In one of his final acts as governor, Democrat Ben Cayetano has proposed a two-year, $7.6 billion general-fund state budget that once again taps the Hawaii Hurricane Relief Fund to stave off cuts to education and social services.
Govs 2-year budget
taps hurricane fund
Lingle says that she will not use
the fund to make up shortfalls
By Pat Omandam
Republican Gov.-elect Linda Lingle, however, has repeatedly said she will not use money from the $213 million fund to make up shortfalls in state revenue.
That is one of many changes in the proposed budget she is expected to make when she is sworn into office Monday.
"It's a clear understanding that is not an option," Lingle said this week. "That money has to be available for Hawaii to enter the reinsurance market if we find ourselves in a similar situation. We have to make sure our homeowners and businesses can get reinsurance."
Cayetano signed the executive budget yesterday and sent it to the printers so state legislators can receive it by Dec. 16. State law requires that the Legislature receive the executive budget 30 days before the session begins. The session begins Jan. 15.
The timing is such that the outgoing governor has the responsibility for submitting the executive budget to the Legislature. Once Lingle takes office, she can propose changes to the budget via state lawmakers.
Cayetano's proposed financial plan calls for a $3.7 billion general-fund budget in 2004 and a $3.9 billion budget in 2005. The two-year budget is a 2.2 percent increase from this current biennium, with much of the increase going to recently negotiated pay raises for public workers.
The governor added that the budget does not have any funding for new state contracts and includes no money for a new prison.
It does, however, provide $171 million in general obligation bonds for a new University of Hawaii-West Oahu campus in Kapolei, $69 million for a new UH film school and $240 million for public school maintenance and repair.
There is also $3 million to renovate Washington Place, and $8.3 million to replace the Fieldturf at Aloha Stadium.
On the revenue side, Cayetano said the plan does not call for an increase or reduction in any state taxes. It also does not tap the state rainy-day fund or most other special funds, except the hurricane fund.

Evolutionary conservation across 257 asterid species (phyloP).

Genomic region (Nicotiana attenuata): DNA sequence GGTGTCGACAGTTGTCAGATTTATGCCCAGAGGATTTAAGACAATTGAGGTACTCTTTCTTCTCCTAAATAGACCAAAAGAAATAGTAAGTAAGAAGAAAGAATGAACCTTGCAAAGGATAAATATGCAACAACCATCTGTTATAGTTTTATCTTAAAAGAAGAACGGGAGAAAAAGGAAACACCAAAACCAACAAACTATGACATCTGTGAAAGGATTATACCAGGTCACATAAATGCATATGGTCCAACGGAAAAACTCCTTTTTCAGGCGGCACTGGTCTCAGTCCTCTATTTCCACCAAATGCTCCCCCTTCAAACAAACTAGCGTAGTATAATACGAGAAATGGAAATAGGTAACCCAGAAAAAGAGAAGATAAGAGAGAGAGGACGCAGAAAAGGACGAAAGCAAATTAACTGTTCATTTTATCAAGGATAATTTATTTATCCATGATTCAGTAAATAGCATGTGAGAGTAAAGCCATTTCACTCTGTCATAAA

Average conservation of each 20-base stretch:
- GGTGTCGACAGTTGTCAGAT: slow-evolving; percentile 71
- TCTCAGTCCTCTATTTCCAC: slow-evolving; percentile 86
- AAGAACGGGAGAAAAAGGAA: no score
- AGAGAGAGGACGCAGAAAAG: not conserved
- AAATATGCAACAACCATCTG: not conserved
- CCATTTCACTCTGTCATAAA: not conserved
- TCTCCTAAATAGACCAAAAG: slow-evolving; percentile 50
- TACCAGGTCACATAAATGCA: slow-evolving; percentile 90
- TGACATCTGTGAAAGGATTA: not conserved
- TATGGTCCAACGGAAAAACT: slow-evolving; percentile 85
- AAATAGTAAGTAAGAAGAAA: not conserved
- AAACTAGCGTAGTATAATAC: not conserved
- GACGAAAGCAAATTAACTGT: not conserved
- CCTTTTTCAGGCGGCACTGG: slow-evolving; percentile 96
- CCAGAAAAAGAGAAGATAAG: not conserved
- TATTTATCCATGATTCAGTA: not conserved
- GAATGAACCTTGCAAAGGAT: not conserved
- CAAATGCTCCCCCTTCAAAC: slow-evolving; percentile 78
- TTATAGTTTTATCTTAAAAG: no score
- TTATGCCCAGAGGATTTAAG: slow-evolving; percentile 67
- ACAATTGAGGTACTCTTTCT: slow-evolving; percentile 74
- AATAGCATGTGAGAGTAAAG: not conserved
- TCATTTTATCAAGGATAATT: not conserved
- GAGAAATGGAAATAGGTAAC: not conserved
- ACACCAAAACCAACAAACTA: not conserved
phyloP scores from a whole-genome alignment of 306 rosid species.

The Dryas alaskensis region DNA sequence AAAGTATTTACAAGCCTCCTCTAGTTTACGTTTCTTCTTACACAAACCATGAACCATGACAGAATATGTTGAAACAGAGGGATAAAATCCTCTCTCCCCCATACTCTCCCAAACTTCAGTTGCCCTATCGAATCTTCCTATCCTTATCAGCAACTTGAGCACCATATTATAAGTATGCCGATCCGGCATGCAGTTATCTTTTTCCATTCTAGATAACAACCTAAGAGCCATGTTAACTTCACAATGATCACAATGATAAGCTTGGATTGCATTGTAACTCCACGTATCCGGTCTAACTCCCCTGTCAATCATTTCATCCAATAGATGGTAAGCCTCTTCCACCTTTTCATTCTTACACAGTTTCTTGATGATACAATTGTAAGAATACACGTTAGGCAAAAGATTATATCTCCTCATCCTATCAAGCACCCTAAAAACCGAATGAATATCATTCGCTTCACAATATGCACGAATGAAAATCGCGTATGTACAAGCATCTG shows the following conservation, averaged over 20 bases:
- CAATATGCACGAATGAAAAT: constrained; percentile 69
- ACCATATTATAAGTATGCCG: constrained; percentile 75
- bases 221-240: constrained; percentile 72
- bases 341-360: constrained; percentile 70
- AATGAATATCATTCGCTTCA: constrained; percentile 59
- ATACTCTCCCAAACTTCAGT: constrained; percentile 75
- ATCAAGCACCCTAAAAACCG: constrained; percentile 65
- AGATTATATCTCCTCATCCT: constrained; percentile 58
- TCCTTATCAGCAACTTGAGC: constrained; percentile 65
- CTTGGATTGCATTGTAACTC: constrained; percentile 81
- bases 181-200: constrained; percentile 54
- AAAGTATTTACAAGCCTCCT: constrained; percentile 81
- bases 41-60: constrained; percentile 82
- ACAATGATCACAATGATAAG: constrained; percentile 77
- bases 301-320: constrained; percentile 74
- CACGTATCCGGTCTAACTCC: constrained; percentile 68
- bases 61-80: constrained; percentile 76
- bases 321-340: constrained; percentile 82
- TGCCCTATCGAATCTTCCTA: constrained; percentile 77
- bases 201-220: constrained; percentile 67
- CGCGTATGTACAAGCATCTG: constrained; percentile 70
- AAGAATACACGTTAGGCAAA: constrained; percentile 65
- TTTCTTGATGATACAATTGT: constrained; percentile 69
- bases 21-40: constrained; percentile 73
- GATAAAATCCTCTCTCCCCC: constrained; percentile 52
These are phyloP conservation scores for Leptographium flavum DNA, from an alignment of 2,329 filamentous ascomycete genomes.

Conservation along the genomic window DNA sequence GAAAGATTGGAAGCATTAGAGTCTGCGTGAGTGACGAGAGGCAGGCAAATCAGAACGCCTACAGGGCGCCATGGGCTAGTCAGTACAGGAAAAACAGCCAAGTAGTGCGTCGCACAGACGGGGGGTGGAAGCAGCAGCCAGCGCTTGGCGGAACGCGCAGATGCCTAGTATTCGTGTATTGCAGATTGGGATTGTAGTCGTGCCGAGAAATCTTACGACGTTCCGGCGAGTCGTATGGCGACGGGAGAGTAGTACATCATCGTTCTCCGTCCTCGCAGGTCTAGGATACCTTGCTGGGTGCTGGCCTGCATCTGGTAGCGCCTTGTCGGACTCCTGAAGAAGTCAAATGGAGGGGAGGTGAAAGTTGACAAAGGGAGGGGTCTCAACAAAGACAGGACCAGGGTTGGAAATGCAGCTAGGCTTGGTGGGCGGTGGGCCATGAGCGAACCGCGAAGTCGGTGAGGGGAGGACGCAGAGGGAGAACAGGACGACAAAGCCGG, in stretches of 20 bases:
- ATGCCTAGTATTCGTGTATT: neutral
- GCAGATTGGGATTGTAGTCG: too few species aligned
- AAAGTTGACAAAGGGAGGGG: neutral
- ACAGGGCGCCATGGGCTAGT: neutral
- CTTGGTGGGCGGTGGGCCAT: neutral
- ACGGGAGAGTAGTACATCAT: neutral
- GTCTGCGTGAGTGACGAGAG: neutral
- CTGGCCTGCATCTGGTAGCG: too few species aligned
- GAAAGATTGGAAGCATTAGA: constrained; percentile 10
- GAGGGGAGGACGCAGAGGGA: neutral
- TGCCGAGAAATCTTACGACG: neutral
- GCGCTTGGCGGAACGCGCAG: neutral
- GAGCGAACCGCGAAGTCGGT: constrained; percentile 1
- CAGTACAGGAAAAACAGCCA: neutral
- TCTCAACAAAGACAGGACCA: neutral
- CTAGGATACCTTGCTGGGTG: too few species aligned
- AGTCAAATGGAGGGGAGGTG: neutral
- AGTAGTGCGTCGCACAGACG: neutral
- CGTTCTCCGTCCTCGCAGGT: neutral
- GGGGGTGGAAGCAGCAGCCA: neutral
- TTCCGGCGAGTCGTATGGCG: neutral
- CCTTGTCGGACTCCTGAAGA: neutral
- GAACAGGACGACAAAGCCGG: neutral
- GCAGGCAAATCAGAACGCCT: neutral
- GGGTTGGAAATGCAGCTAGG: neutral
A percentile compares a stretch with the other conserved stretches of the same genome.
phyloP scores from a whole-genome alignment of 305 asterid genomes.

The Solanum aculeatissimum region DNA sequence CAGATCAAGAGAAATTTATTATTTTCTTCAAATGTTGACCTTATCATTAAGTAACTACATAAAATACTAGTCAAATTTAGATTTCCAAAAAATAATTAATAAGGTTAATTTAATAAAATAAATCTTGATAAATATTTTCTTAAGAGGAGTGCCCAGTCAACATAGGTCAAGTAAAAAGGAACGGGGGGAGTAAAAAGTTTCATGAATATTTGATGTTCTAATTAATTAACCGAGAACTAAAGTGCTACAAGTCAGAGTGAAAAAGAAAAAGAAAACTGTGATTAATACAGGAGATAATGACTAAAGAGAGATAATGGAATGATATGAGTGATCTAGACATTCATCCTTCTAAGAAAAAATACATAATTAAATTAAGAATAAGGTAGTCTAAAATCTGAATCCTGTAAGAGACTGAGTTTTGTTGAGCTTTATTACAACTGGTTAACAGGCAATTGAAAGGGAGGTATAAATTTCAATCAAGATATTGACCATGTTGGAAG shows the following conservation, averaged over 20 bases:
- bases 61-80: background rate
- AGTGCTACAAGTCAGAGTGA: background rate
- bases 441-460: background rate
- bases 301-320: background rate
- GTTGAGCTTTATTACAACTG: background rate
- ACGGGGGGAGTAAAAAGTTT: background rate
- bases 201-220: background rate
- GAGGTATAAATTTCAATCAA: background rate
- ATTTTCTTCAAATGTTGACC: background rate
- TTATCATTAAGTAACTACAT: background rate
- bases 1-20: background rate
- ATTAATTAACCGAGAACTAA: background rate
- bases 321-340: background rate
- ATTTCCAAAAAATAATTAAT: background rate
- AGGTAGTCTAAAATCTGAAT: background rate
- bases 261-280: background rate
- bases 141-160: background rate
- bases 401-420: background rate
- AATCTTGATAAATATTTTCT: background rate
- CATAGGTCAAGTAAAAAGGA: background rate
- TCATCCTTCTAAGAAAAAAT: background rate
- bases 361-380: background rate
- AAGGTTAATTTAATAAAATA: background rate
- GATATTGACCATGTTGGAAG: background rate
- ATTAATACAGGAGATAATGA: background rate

This year, the Legislature authorized use of about $29 million in interest payments from the hurricane fund to help balance the fiscal 2002 budget.
Cayetano does not see how Lingle will avoid cuts in education or social services if she does not use money from the hurricane fund.
He stressed other fiscal issues she will have to address that the state does not have money for include rising contributions to the state Employees' Retirement System and future collective-bargaining pay raises for state workers.
"We know that Gov.-elect Lingle has a position that may be different from this. However, from our standpoint, it was difficult to balance the budget, as we are required by law, without using the hurricane relief fund," Cayetano said yesterday during his last news conference in the Governor's Office.
"Can it be done? Sure, it can be done. The question has always been at what price and at what cost."
Meanwhile, Cayetano did leave Lingle a welcome present.
Cayetano said his office has saved $400,000 this year, which will allow Lingle to restore funding for some 60 positions in the Governor's Office next year for six months.
Lingle will need to seek emergency appropriations from the Legislature to keep her office staffed for the rest of the year. She found out that the state Legislature -- despite Cayetano's objections -- funded only six positions in the Governor's Office for 2003.
State of Hawaii
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